Social Security Benefits and Divorce

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Mr. Darren M. Shapiro - an experienced family law attorney working throughout Long Island and New York - has frequently found that divorce represents several unique issues to each individual couple. After all, while many divorces will cover some of the same topics - like the existence or absence of maintenance or spousal support, and methods for protecting each client from financial problems - every spouse will have specific concerns to think about when preparing for the future. In specific cases - particularly those of senior divorce - one aspect that spouses may need to consider is their social security benefits. As Mr. Shapiro frequently reminds his clients – unlike maintenance or spousal and child support - which can be discussed in a number of different ways - from collaborative law to mediation, social security benefits cannot be argued, or negotiated. Instead, social security is something that is controlled by the federal social security law.

While your options regarding social security, benefits may be limited during a divorce - that doesn't mean that it isn't beneficial to get a better understanding of what your financial situation may be - considering your current and future resources. As the social security administration has commented on their website - in most situations, spouses that were married for longer than ten years who undergo divorce may qualify for benefits that are equal to (a maximum of) 50% of their former spouse's benefit amount. However, there are certain stipulations that must be met for this benefit to apply. For instance, you will need to be aged 62 or over, unmarried, and you will also need to ensure that your ex-spouse is entitled to either social security, or disability benefits. What's more - in order to receive a portion of their ex-spouse's social security payments - they will need to ensure that the benefit they are entitled to is less than the benefit they would receive through their ex-spouse.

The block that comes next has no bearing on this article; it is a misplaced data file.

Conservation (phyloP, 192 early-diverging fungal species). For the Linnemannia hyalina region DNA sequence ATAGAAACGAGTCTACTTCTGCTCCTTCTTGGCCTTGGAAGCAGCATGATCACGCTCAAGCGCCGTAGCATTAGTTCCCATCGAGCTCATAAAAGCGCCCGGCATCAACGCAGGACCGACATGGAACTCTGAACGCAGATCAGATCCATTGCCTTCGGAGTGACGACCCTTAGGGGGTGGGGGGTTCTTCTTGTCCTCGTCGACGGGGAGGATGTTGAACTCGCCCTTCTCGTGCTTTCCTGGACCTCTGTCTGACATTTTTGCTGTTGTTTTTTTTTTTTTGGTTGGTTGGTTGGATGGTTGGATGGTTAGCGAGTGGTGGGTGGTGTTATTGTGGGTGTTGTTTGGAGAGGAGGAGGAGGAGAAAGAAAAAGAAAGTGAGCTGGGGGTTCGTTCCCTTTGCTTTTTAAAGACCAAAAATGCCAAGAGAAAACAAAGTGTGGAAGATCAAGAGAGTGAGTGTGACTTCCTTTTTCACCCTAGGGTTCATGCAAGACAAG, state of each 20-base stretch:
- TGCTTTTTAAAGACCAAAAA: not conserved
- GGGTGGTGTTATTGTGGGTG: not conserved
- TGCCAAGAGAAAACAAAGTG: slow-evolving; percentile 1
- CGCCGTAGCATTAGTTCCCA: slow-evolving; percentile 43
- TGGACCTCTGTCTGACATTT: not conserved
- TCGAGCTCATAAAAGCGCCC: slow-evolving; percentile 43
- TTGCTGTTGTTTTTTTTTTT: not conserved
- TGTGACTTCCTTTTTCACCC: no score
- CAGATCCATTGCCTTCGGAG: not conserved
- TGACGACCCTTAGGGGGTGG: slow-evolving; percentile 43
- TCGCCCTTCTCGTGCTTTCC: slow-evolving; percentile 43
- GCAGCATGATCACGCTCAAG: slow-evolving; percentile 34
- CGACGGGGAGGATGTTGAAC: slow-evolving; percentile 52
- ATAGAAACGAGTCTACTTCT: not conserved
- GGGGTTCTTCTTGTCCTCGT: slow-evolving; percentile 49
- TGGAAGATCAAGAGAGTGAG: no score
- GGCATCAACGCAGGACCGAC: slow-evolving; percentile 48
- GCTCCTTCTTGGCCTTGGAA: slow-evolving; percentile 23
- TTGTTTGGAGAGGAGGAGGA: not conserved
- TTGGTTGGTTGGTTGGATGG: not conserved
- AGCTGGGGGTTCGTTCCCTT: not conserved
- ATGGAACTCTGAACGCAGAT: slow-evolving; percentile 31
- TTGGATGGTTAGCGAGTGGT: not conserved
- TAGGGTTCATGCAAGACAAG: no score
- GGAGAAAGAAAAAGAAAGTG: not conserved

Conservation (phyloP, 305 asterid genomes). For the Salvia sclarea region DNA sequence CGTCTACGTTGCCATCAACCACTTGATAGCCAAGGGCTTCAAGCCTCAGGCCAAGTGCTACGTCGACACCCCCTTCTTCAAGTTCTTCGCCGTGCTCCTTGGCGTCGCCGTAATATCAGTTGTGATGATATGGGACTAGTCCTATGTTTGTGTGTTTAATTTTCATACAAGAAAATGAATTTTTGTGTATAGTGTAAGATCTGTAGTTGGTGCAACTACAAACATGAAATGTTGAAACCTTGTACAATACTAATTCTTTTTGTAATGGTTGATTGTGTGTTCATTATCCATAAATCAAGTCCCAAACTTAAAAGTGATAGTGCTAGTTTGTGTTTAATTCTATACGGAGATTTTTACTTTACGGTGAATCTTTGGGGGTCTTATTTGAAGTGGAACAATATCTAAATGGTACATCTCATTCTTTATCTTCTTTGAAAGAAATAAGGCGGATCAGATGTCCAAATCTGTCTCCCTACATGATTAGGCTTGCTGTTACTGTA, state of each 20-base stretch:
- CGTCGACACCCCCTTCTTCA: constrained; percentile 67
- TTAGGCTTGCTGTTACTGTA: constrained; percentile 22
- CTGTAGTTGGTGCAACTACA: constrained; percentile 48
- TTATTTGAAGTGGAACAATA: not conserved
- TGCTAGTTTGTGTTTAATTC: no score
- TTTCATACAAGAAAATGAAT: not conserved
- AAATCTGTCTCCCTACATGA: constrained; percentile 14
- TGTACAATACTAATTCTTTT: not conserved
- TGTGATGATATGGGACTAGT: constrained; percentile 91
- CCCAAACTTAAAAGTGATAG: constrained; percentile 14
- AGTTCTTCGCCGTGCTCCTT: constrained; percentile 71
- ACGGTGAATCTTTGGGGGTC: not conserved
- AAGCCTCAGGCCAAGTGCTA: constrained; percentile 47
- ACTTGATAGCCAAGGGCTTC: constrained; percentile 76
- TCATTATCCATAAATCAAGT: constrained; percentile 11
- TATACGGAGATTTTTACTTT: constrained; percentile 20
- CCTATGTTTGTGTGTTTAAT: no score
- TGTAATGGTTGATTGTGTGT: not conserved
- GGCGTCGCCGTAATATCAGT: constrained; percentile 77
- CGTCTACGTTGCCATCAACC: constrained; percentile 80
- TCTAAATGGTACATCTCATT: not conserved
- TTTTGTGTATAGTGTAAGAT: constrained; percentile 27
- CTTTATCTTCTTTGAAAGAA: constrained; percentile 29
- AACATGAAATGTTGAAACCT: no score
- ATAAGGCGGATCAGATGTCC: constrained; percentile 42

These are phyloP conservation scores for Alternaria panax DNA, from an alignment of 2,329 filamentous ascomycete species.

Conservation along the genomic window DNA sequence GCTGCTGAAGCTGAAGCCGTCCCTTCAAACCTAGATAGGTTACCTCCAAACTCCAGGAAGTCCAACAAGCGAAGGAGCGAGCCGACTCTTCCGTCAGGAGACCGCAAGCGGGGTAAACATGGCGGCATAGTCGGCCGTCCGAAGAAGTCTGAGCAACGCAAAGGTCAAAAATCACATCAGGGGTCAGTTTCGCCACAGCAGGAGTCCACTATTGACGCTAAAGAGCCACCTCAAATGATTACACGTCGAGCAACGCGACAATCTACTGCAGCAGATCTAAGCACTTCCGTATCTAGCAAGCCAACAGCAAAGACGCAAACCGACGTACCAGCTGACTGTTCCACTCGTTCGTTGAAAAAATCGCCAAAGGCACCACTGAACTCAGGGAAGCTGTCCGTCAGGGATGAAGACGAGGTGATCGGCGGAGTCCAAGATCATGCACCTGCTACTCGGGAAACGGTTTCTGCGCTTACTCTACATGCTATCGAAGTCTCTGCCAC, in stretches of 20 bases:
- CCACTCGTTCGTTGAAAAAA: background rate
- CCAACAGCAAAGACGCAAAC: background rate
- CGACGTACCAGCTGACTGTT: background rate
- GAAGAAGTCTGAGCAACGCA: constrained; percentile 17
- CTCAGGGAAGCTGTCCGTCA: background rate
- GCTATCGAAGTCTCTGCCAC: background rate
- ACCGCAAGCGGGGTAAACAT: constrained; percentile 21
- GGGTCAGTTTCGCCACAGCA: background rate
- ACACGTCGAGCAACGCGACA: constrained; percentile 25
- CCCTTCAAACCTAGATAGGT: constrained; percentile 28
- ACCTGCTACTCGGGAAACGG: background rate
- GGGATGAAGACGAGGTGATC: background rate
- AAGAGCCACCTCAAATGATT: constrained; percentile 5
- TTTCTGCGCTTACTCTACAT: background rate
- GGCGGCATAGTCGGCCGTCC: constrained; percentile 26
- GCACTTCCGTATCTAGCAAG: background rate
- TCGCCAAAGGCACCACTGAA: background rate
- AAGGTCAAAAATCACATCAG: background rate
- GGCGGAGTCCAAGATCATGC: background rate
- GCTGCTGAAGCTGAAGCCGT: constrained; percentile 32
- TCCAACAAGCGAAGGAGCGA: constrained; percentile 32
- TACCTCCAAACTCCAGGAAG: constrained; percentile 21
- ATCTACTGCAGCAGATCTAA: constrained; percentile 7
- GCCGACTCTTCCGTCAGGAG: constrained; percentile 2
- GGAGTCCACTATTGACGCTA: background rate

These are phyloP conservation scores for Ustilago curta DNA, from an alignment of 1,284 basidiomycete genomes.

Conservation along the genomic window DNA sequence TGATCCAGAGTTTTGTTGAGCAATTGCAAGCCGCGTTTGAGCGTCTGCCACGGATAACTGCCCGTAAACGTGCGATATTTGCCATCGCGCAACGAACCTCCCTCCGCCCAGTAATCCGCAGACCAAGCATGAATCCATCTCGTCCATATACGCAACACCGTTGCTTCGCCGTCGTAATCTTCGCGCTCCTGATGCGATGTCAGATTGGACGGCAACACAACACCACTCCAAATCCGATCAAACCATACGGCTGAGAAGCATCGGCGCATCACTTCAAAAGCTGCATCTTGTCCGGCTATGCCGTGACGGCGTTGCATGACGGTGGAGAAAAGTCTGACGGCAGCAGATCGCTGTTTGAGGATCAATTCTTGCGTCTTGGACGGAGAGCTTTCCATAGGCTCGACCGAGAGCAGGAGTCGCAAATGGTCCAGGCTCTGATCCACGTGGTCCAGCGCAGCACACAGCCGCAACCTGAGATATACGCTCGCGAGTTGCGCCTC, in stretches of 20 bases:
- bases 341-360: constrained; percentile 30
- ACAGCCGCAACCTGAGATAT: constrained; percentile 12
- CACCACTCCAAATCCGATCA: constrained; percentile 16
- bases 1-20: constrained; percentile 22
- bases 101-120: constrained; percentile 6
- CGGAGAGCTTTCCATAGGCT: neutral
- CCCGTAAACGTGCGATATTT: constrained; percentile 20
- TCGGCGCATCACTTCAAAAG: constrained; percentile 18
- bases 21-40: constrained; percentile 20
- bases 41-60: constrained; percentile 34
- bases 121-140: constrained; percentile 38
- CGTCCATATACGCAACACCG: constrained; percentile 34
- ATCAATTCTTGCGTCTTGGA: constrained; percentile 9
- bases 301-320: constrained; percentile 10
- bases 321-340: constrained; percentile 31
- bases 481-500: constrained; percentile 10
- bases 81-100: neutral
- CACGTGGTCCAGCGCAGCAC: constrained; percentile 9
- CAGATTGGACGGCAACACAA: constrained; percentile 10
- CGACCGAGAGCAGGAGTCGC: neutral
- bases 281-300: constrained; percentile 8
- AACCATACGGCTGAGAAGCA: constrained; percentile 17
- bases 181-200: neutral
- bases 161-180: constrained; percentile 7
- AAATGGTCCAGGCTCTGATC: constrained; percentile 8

Social security benefits cannot be discussed in the same manner as financial solutions like asset distribution and spousal support. These benefits aren't something that are awarded by the New York Courts - but they are instead regulated by the federal social security agency. One spouse does not have to file for social security benefits for their ex-spouse to receive a benefit from their record, but that spouse will need to be eligible for those benefits. Additionally, for a spouse to receive benefits from their ex-spouse when that spouse has not applied for their own benefits, the couple will need to have been divorced for at least two years. What's more, Mr. Shapiro reminds his clients that if an ex-spouse claims their social security benefits in accordance with their spouse's work record - that spouse should not find that their benefits are reduced or changed in any way.